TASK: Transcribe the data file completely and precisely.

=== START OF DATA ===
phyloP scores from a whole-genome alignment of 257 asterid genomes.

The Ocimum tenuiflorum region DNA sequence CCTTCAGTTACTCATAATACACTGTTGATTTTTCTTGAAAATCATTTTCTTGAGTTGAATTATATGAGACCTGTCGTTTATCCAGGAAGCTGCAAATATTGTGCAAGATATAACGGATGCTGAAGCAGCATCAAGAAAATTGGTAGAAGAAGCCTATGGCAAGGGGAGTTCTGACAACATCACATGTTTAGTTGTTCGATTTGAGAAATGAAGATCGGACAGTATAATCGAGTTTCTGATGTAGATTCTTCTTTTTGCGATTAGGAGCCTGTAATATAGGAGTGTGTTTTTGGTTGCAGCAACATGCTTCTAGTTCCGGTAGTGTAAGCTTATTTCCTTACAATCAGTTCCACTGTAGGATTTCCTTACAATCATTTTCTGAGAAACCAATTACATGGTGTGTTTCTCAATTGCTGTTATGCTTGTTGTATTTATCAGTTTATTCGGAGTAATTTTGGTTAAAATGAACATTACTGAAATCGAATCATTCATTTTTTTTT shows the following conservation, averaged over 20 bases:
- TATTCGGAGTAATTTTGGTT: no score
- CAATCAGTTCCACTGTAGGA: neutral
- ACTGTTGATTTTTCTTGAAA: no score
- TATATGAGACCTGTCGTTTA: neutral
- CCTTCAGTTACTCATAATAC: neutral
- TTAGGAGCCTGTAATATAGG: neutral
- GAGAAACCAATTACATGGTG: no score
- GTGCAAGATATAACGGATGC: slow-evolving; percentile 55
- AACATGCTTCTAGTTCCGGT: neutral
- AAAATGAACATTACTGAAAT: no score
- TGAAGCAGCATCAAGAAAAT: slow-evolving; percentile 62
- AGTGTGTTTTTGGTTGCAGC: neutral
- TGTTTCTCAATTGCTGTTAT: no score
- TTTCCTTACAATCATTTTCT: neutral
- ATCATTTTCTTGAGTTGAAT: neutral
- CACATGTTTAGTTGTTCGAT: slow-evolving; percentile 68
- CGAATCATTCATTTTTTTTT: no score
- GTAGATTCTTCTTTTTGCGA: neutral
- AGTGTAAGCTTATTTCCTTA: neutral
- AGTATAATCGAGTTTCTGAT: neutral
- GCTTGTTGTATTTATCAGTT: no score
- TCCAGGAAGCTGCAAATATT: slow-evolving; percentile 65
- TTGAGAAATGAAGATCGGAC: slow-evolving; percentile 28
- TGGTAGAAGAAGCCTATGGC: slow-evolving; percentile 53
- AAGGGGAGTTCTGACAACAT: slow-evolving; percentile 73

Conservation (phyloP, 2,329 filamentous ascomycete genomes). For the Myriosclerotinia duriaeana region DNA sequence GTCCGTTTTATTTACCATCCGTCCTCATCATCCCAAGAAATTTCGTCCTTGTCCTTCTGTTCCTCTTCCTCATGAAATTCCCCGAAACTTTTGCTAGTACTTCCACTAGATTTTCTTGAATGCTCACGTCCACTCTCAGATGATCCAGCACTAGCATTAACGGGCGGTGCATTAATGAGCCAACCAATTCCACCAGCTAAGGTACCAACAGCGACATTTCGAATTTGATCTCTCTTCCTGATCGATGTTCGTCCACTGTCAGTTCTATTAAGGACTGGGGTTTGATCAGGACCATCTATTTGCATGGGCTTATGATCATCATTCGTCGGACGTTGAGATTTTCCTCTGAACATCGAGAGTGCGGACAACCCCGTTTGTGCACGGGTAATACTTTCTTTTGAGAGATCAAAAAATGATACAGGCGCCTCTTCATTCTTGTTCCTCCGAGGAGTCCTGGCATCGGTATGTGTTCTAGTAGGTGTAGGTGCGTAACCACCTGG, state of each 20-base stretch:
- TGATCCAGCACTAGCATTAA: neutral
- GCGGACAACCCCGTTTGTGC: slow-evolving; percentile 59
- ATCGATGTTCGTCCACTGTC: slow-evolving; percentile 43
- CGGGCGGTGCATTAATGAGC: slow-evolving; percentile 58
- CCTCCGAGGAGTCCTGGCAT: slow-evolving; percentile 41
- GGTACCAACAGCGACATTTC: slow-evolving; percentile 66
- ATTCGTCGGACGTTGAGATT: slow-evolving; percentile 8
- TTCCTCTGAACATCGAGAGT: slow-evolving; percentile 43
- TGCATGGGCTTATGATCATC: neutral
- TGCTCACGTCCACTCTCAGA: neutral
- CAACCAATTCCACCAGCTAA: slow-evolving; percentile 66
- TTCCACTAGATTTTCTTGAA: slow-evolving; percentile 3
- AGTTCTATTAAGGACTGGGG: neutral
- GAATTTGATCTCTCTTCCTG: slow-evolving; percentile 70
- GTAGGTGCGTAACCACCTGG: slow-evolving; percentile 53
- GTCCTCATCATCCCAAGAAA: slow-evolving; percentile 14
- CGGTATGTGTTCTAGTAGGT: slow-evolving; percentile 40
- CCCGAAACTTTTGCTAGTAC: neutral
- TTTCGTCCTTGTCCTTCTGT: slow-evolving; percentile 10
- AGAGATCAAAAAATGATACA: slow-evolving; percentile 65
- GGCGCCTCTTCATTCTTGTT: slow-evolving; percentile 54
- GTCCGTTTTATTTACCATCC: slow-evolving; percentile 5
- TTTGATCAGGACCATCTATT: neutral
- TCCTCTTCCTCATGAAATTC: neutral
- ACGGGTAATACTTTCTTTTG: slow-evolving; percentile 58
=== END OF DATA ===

phyloP scores from a whole-genome alignment of 257 asterid genomes.

The Ocimum tenuiflorum region DNA sequence CCTTCAGTTACTCATAATACACTGTTGATTTTTCTTGAAAATCATTTTCTTGAGTTGAATTATATGAGACCTGTCGTTTATCCAGGAAGCTGCAAATATTGTGCAAGATATAACGGATGCTGAAGCAGCATCAAGAAAATTGGTAGAAGAAGCCTATGGCAAGGGGAGTTCTGACAACATCACATGTTTAGTTGTTCGATTTGAGAAATGAAGATCGGACAGTATAATCGAGTTTCTGATGTAGATTCTTCTTTTTGCGATTAGGAGCCTGTAATATAGGAGTGTGTTTTTGGTTGCAGCAACATGCTTCTAGTTCCGGTAGTGTAAGCTTATTTCCTTACAATCAGTTCCACTGTAGGATTTCCTTACAATCATTTTCTGAGAAACCAATTACATGGTGTGTTTCTCAATTGCTGTTATGCTTGTTGTATTTATCAGTTTATTCGGAGTAATTTTGGTTAAAATGAACATTACTGAAATCGAATCATTCATTTTTTTTT shows the following conservation, averaged over 20 bases:
- TATTCGGAGTAATTTTGGTT: no score
- CAATCAGTTCCACTGTAGGA: neutral
- ACTGTTGATTTTTCTTGAAA: no score
- TATATGAGACCTGTCGTTTA: neutral
- CCTTCAGTTACTCATAATAC: neutral
- TTAGGAGCCTGTAATATAGG: neutral
- GAGAAACCAATTACATGGTG: no score
- GTGCAAGATATAACGGATGC: slow-evolving; percentile 55
- AACATGCTTCTAGTTCCGGT: neutral
- AAAATGAACATTACTGAAAT: no score
- TGAAGCAGCATCAAGAAAAT: slow-evolving; percentile 62
- AGTGTGTTTTTGGTTGCAGC: neutral
- TGTTTCTCAATTGCTGTTAT: no score
- TTTCCTTACAATCATTTTCT: neutral
- ATCATTTTCTTGAGTTGAAT: neutral
- CACATGTTTAGTTGTTCGAT: slow-evolving; percentile 68
- CGAATCATTCATTTTTTTTT: no score
- GTAGATTCTTCTTTTTGCGA: neutral
- AGTGTAAGCTTATTTCCTTA: neutral
- AGTATAATCGAGTTTCTGAT: neutral
- GCTTGTTGTATTTATCAGTT: no score
- TCCAGGAAGCTGCAAATATT: slow-evolving; percentile 65
- TTGAGAAATGAAGATCGGAC: slow-evolving; percentile 28
- TGGTAGAAGAAGCCTATGGC: slow-evolving; percentile 53
- AAGGGGAGTTCTGACAACAT: slow-evolving; percentile 73

Conservation (phyloP, 2,329 filamentous ascomycete genomes). For the Myriosclerotinia duriaeana region DNA sequence GTCCGTTTTATTTACCATCCGTCCTCATCATCCCAAGAAATTTCGTCCTTGTCCTTCTGTTCCTCTTCCTCATGAAATTCCCCGAAACTTTTGCTAGTACTTCCACTAGATTTTCTTGAATGCTCACGTCCACTCTCAGATGATCCAGCACTAGCATTAACGGGCGGTGCATTAATGAGCCAACCAATTCCACCAGCTAAGGTACCAACAGCGACATTTCGAATTTGATCTCTCTTCCTGATCGATGTTCGTCCACTGTCAGTTCTATTAAGGACTGGGGTTTGATCAGGACCATCTATTTGCATGGGCTTATGATCATCATTCGTCGGACGTTGAGATTTTCCTCTGAACATCGAGAGTGCGGACAACCCCGTTTGTGCACGGGTAATACTTTCTTTTGAGAGATCAAAAAATGATACAGGCGCCTCTTCATTCTTGTTCCTCCGAGGAGTCCTGGCATCGGTATGTGTTCTAGTAGGTGTAGGTGCGTAACCACCTGG, state of each 20-base stretch:
- TGATCCAGCACTAGCATTAA: neutral
- GCGGACAACCCCGTTTGTGC: slow-evolving; percentile 59
- ATCGATGTTCGTCCACTGTC: slow-evolving; percentile 43
- CGGGCGGTGCATTAATGAGC: slow-evolving; percentile 58
- CCTCCGAGGAGTCCTGGCAT: slow-evolving; percentile 41
- GGTACCAACAGCGACATTTC: slow-evolving; percentile 66
- ATTCGTCGGACGTTGAGATT: slow-evolving; percentile 8
- TTCCTCTGAACATCGAGAGT: slow-evolving; percentile 43
- TGCATGGGCTTATGATCATC: neutral
- TGCTCACGTCCACTCTCAGA: neutral
- CAACCAATTCCACCAGCTAA: slow-evolving; percentile 66
- TTCCACTAGATTTTCTTGAA: slow-evolving; percentile 3
- AGTTCTATTAAGGACTGGGG: neutral
- GAATTTGATCTCTCTTCCTG: slow-evolving; percentile 70
- GTAGGTGCGTAACCACCTGG: slow-evolving; percentile 53
- GTCCTCATCATCCCAAGAAA: slow-evolving; percentile 14
- CGGTATGTGTTCTAGTAGGT: slow-evolving; percentile 40
- CCCGAAACTTTTGCTAGTAC: neutral
- TTTCGTCCTTGTCCTTCTGT: slow-evolving; percentile 10
- AGAGATCAAAAAATGATACA: slow-evolving; percentile 65
- GGCGCCTCTTCATTCTTGTT: slow-evolving; percentile 54
- GTCCGTTTTATTTACCATCC: slow-evolving; percentile 5
- TTTGATCAGGACCATCTATT: neutral
- TCCTCTTCCTCATGAAATTC: neutral
- ACGGGTAATACTTTCTTTTG: slow-evolving; percentile 58